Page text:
Two Canadians on a hunger strike in an Egyptian prison have released a statement demanding to be set free and explaining what they were doing and what they saw the day they were arrested in Cairo on Aug. 16.
A close friend, Justin Podur, posted the full statement on his blog, revealing what Loubani and Greyson say is a full account of that day.
"We want all the facts to come out," Podur told CBC News. "Nothing they did was illegal by any sane legal system."
The pair, now on the 12th day of their hunger strike, have spent six weeks in Cairo's Tora prison.
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In the statement they recount the first 30 days of their detainment with “no phone calls, little to no exercise, sharing a 3m x 10m cell with 36 other political prisoners, sleeping like sardines on concrete with the cockroaches; sharing a single tap of earthy Nile water.”
Loubani, an emergency room doctor from London, Ont., and Greyson, a Toronto filmmaker and university professor, had been intending to make their way to Gaza last month when they were arrested. They both have family in the Maritimes — Greyson's sister lives in Halifax and Loubani has family in both Halifax and Bathurst, N.B.
On his blog, Podur said he released the statement in light of a Toronto Star article which suggested that Egyptian authorities may soon announce charges against the two men.
"Canadian embassy officials were led to believe, last week, they were going to be released. We got a positive report from them," said Podur. "This now goes from a prosecutor to trial. What kind of trial are they going to get under emergency law?"
Canada's foreign minister, John Baird, tweeted Saturday that he had a "good meeting" with Egypt's foreign minister and appreciated the "high-level engagement" during his talks.
Meanwhile, Béatrice Fénelon from Foreign Affairs issued an official statement that "Canada continues to press at all levels, including directly with the Egyptian Foreign Minister, for a timely and positive resolution to this situation and in the absence of confirmation of the charges continues to call for the release of Dr. Loubani and Mr. Greyson."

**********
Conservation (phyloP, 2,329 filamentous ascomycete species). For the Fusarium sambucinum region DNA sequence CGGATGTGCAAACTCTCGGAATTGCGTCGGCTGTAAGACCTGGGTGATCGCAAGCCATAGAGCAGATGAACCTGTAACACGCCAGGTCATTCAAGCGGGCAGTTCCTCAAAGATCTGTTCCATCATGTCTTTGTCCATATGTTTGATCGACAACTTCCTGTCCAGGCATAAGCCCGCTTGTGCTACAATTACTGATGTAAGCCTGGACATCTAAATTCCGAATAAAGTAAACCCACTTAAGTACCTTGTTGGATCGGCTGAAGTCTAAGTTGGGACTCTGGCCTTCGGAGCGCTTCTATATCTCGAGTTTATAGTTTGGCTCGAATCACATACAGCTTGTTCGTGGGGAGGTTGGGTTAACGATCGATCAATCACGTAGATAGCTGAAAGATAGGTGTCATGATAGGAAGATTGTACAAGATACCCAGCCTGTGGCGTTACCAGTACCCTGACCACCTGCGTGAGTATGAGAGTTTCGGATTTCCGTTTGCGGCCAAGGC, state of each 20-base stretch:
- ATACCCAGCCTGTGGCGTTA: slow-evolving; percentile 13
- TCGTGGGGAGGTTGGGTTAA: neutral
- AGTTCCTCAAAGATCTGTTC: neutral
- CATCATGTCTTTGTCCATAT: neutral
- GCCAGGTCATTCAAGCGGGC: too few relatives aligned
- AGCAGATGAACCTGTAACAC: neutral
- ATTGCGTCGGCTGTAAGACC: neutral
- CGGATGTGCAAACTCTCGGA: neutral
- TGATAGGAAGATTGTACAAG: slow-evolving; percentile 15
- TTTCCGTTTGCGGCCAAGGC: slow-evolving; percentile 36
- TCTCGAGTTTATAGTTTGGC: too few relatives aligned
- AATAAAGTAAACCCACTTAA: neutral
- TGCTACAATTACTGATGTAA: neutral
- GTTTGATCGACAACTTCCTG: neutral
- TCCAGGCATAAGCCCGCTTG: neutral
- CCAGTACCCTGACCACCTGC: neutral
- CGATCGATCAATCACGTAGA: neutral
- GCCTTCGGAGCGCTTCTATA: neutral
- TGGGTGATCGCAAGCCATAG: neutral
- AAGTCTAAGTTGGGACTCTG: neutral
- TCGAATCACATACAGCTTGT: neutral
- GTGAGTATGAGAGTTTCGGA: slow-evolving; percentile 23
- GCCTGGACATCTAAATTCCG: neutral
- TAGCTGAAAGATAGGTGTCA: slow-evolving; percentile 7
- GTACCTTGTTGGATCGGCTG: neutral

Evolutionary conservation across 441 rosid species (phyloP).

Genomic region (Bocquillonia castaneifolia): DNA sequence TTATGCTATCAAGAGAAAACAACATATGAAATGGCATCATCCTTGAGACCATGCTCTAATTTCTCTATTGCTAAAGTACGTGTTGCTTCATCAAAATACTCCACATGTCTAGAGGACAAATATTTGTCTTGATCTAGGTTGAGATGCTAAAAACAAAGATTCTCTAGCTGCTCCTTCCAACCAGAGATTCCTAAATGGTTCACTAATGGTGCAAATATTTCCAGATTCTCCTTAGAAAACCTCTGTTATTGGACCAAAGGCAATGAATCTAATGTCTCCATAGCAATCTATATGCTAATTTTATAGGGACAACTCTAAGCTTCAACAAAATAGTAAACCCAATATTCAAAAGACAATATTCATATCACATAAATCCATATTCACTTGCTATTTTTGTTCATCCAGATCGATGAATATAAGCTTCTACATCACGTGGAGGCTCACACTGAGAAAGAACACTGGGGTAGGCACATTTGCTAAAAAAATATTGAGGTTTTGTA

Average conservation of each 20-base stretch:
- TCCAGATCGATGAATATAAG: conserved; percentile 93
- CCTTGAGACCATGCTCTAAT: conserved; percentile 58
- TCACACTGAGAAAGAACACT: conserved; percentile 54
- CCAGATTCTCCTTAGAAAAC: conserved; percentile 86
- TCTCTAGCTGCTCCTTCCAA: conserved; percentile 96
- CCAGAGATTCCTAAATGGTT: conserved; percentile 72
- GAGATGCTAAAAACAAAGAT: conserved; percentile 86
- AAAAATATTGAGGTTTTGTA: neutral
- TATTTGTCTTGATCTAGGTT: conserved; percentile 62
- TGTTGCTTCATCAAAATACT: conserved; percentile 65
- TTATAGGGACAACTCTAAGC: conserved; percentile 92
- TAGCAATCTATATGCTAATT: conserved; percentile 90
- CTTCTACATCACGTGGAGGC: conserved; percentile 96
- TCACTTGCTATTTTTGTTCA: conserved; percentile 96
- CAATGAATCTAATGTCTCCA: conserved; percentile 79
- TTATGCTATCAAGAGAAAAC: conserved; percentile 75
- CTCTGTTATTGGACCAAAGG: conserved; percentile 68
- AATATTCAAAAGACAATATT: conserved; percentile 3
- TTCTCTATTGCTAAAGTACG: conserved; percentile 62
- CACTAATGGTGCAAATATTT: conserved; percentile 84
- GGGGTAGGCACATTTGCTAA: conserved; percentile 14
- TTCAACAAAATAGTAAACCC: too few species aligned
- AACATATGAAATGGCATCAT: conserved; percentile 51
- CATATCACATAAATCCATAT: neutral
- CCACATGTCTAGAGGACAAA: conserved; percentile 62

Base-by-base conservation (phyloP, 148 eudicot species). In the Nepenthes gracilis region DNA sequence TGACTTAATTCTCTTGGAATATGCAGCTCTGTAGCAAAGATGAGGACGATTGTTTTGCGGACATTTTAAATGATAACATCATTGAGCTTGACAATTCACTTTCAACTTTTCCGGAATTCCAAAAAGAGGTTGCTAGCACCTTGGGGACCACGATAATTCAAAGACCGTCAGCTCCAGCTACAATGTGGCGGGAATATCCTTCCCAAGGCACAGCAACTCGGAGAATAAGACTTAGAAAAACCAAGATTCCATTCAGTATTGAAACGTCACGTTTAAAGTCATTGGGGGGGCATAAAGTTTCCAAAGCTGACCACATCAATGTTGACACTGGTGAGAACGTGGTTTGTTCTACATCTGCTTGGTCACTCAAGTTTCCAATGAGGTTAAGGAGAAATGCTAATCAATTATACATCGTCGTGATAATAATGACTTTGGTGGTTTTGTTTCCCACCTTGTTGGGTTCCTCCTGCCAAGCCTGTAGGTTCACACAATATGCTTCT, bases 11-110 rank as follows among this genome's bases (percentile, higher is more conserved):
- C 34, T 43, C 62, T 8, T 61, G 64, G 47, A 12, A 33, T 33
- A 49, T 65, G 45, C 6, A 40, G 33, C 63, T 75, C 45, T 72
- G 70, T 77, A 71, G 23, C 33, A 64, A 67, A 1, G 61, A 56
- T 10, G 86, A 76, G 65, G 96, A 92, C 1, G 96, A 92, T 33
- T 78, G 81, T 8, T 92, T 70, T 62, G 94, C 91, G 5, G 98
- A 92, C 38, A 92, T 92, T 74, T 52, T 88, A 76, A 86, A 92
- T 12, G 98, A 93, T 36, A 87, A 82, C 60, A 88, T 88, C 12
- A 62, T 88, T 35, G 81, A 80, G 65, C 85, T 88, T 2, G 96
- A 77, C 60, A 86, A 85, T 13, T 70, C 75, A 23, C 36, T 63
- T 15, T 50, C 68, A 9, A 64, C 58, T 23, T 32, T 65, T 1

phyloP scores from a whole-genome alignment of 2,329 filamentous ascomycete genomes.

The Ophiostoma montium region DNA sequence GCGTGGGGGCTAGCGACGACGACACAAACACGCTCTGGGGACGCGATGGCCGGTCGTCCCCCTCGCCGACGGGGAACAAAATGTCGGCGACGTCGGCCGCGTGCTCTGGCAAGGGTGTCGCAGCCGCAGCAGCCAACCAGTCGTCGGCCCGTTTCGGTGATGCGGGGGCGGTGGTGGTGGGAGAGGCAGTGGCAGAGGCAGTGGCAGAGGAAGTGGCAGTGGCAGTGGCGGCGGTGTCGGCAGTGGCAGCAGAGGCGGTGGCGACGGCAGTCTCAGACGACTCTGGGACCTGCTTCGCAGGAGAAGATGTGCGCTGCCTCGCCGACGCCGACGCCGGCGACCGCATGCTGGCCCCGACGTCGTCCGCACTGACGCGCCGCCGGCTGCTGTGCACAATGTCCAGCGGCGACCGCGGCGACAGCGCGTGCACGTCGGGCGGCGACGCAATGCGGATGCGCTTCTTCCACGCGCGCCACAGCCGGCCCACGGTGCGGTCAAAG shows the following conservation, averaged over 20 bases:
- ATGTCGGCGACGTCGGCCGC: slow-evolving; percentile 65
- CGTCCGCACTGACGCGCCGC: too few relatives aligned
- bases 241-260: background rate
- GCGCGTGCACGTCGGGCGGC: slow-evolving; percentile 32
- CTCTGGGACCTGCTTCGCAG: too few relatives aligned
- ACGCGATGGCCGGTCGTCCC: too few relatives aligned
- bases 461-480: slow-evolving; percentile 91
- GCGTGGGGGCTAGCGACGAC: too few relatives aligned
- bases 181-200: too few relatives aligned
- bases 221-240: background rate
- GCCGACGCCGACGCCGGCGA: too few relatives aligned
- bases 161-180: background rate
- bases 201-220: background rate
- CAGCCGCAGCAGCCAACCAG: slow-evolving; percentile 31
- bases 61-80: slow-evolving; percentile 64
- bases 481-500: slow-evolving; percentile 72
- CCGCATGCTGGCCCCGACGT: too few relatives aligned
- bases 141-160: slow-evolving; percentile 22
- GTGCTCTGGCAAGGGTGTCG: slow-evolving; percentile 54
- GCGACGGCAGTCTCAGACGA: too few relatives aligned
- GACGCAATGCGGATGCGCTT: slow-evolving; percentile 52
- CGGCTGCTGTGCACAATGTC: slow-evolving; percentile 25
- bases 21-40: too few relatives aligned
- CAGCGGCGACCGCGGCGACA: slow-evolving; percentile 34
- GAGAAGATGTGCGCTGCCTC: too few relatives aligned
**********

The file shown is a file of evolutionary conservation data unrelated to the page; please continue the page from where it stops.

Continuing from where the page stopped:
Cecilia Greyson, John's sister, told CBC News she's "very disappointed" about news that charges may be laid.
"This may be an opportunity for the prime minister to make overtures to his counterpart in Egypt because this process ... has really gotten out of hand," she said.
Greyson said the families will not stop worrying until the pair are released.
"They are in an unsafe situation in this prison," she said. "There are instabilities in the country. We take it hour by hour ... We are certainly not at ease, at any point, in this scenario."
Visited Cairo protest
Egyptian prosecutors have accused Loubani and Greyson of "participating with members of the Muslim Brotherhood" in an attack on a police station that day.
Loubani and Greyson say they were stuck in Cairo that day because it was difficult to cross into Gaza, and so decided to visit a protest in Ramses Square, five blocks from their hotel.
Within moments, they say chaos ensued, with wounded people being carried out of the square and shots ringing out. According to the statement, Loubani began helping the injured, at one point performing CPR, while Greyson filmed the scene.
“The wounded and dying never stopped coming. Between us, we saw over fifty Egyptians die: students, workers, professionals, professors, all shapes, all ages, unarmed."
The pair say they were having trouble getting out of the police cordon and back to their hotel, asking for help at a checkpoint.
“That's when we were: arrested, searched, caged, questioned, interrogated, videotaped with a 'Syrian terrorist', slapped, beaten, ridiculed, hot-boxed, refused phone calls, stripped, shaved bald, accused of being foreign mercenaries. Was it our Canadian passports, or the footage of Tarek performing CPR, or our ice cream wrappers that set them off? They screamed 'Canadian' as they kicked and hit us. John had a precisely etched bootprint bruise on his back for a week.”
"They yelled out 'Canadian' as if it was a slur," said Podur. "This is beyond disrespect for Tarek and John and their families. This is disrespect towards the whole country."
The two were arrested along with hundreds of others that day – during violent clashes between members of the Muslim Brotherhood, who were demonstrating against the ouster of Egyptian President Mohamed Morsi, and police in Cairo's Ramses Square.
Foreign Affairs officials have said they believe Loubani and Greyson were simply in the wrong place at the wrong time when they were detained.
About 115,000 people have signed an online petition demanding the release of the two men.
- Ex-inmate describes conditions in Egyptian jail
The end of the statement reveals Loubani and Greyson are now in a new cell, which they share with six others.
“We're still sleeping on concrete with the cockroaches, and still share a single tap of Nile water, but now we get (almost) daily exercise and showers.”
They are pleading to have their “day in a real court with the real evidence.”